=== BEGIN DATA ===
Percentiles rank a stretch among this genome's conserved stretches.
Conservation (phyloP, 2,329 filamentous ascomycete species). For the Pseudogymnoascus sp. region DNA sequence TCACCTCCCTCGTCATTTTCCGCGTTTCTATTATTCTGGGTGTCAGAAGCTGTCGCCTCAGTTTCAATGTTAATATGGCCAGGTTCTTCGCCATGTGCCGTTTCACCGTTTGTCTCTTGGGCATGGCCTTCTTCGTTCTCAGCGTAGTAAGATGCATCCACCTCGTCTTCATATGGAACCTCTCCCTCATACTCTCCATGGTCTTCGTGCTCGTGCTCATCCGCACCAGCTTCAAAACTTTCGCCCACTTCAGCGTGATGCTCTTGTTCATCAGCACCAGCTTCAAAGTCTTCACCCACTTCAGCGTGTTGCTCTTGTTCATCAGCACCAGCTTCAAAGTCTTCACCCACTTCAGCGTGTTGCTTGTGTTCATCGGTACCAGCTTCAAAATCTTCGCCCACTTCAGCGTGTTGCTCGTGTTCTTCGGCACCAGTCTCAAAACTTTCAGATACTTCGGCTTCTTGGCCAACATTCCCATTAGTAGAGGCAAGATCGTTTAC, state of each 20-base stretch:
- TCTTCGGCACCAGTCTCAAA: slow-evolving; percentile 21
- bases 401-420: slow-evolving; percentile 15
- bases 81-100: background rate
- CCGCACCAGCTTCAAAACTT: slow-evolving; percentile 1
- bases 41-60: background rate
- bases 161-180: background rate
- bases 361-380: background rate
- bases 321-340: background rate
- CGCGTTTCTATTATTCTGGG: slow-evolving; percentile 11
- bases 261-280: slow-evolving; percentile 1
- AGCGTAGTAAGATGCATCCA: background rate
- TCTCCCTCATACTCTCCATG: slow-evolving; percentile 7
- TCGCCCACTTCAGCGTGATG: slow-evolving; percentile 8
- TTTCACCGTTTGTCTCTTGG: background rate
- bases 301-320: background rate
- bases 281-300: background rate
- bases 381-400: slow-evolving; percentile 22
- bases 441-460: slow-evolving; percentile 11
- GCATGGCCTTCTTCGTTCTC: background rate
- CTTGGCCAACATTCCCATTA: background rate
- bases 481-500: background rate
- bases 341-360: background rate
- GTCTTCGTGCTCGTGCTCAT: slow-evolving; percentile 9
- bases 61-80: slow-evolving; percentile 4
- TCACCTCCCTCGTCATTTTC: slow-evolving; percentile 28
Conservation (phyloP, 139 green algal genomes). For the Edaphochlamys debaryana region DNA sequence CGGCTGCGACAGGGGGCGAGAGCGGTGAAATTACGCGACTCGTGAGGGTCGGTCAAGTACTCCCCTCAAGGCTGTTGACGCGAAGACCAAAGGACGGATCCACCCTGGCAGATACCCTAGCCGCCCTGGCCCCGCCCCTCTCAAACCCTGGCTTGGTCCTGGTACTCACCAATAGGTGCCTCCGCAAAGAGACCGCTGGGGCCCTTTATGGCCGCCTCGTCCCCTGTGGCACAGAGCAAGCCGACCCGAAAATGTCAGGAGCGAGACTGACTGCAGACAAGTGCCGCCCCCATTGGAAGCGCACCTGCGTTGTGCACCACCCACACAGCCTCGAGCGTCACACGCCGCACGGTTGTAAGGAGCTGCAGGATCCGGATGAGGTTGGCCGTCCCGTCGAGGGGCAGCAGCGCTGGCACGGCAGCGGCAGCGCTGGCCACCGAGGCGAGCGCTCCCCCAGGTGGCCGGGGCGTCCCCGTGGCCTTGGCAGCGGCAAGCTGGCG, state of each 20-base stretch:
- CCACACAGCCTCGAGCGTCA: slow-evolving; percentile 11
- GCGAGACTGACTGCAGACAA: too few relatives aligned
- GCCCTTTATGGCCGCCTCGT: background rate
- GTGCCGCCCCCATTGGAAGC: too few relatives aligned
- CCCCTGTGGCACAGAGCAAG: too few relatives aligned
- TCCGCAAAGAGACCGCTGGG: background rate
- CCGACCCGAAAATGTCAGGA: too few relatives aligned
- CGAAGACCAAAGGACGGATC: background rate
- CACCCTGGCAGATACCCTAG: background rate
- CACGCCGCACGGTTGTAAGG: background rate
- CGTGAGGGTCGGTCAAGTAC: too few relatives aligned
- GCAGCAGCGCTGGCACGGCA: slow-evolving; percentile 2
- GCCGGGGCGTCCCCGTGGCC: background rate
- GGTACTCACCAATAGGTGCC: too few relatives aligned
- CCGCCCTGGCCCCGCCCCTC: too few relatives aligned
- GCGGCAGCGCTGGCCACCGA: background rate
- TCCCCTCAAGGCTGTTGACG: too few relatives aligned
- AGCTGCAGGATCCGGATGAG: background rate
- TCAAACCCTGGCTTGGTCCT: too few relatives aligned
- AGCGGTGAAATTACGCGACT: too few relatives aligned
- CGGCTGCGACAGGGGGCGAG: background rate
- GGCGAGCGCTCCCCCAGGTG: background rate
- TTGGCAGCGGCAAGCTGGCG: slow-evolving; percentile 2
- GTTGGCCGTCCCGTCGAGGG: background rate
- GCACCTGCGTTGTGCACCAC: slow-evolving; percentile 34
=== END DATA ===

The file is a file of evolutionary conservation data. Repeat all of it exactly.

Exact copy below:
Percentiles rank a stretch among this genome's conserved stretches.
Conservation (phyloP, 2,329 filamentous ascomycete species). For the Pseudogymnoascus sp. region DNA sequence TCACCTCCCTCGTCATTTTCCGCGTTTCTATTATTCTGGGTGTCAGAAGCTGTCGCCTCAGTTTCAATGTTAATATGGCCAGGTTCTTCGCCATGTGCCGTTTCACCGTTTGTCTCTTGGGCATGGCCTTCTTCGTTCTCAGCGTAGTAAGATGCATCCACCTCGTCTTCATATGGAACCTCTCCCTCATACTCTCCATGGTCTTCGTGCTCGTGCTCATCCGCACCAGCTTCAAAACTTTCGCCCACTTCAGCGTGATGCTCTTGTTCATCAGCACCAGCTTCAAAGTCTTCACCCACTTCAGCGTGTTGCTCTTGTTCATCAGCACCAGCTTCAAAGTCTTCACCCACTTCAGCGTGTTGCTTGTGTTCATCGGTACCAGCTTCAAAATCTTCGCCCACTTCAGCGTGTTGCTCGTGTTCTTCGGCACCAGTCTCAAAACTTTCAGATACTTCGGCTTCTTGGCCAACATTCCCATTAGTAGAGGCAAGATCGTTTAC, state of each 20-base stretch:
- TCTTCGGCACCAGTCTCAAA: slow-evolving; percentile 21
- bases 401-420: slow-evolving; percentile 15
- bases 81-100: background rate
- CCGCACCAGCTTCAAAACTT: slow-evolving; percentile 1
- bases 41-60: background rate
- bases 161-180: background rate
- bases 361-380: background rate
- bases 321-340: background rate
- CGCGTTTCTATTATTCTGGG: slow-evolving; percentile 11
- bases 261-280: slow-evolving; percentile 1
- AGCGTAGTAAGATGCATCCA: background rate
- TCTCCCTCATACTCTCCATG: slow-evolving; percentile 7
- TCGCCCACTTCAGCGTGATG: slow-evolving; percentile 8
- TTTCACCGTTTGTCTCTTGG: background rate
- bases 301-320: background rate
- bases 281-300: background rate
- bases 381-400: slow-evolving; percentile 22
- bases 441-460: slow-evolving; percentile 11
- GCATGGCCTTCTTCGTTCTC: background rate
- CTTGGCCAACATTCCCATTA: background rate
- bases 481-500: background rate
- bases 341-360: background rate
- GTCTTCGTGCTCGTGCTCAT: slow-evolving; percentile 9
- bases 61-80: slow-evolving; percentile 4
- TCACCTCCCTCGTCATTTTC: slow-evolving; percentile 28
Conservation (phyloP, 139 green algal genomes). For the Edaphochlamys debaryana region DNA sequence CGGCTGCGACAGGGGGCGAGAGCGGTGAAATTACGCGACTCGTGAGGGTCGGTCAAGTACTCCCCTCAAGGCTGTTGACGCGAAGACCAAAGGACGGATCCACCCTGGCAGATACCCTAGCCGCCCTGGCCCCGCCCCTCTCAAACCCTGGCTTGGTCCTGGTACTCACCAATAGGTGCCTCCGCAAAGAGACCGCTGGGGCCCTTTATGGCCGCCTCGTCCCCTGTGGCACAGAGCAAGCCGACCCGAAAATGTCAGGAGCGAGACTGACTGCAGACAAGTGCCGCCCCCATTGGAAGCGCACCTGCGTTGTGCACCACCCACACAGCCTCGAGCGTCACACGCCGCACGGTTGTAAGGAGCTGCAGGATCCGGATGAGGTTGGCCGTCCCGTCGAGGGGCAGCAGCGCTGGCACGGCAGCGGCAGCGCTGGCCACCGAGGCGAGCGCTCCCCCAGGTGGCCGGGGCGTCCCCGTGGCCTTGGCAGCGGCAAGCTGGCG, state of each 20-base stretch:
- CCACACAGCCTCGAGCGTCA: slow-evolving; percentile 11
- GCGAGACTGACTGCAGACAA: too few relatives aligned
- GCCCTTTATGGCCGCCTCGT: background rate
- GTGCCGCCCCCATTGGAAGC: too few relatives aligned
- CCCCTGTGGCACAGAGCAAG: too few relatives aligned
- TCCGCAAAGAGACCGCTGGG: background rate
- CCGACCCGAAAATGTCAGGA: too few relatives aligned
- CGAAGACCAAAGGACGGATC: background rate
- CACCCTGGCAGATACCCTAG: background rate
- CACGCCGCACGGTTGTAAGG: background rate
- CGTGAGGGTCGGTCAAGTAC: too few relatives aligned
- GCAGCAGCGCTGGCACGGCA: slow-evolving; percentile 2
- GCCGGGGCGTCCCCGTGGCC: background rate
- GGTACTCACCAATAGGTGCC: too few relatives aligned
- CCGCCCTGGCCCCGCCCCTC: too few relatives aligned
- GCGGCAGCGCTGGCCACCGA: background rate
- TCCCCTCAAGGCTGTTGACG: too few relatives aligned
- AGCTGCAGGATCCGGATGAG: background rate
- TCAAACCCTGGCTTGGTCCT: too few relatives aligned
- AGCGGTGAAATTACGCGACT: too few relatives aligned
- CGGCTGCGACAGGGGGCGAG: background rate
- GGCGAGCGCTCCCCCAGGTG: background rate
- TTGGCAGCGGCAAGCTGGCG: slow-evolving; percentile 2
- GTTGGCCGTCCCGTCGAGGG: background rate
- GCACCTGCGTTGTGCACCAC: slow-evolving; percentile 34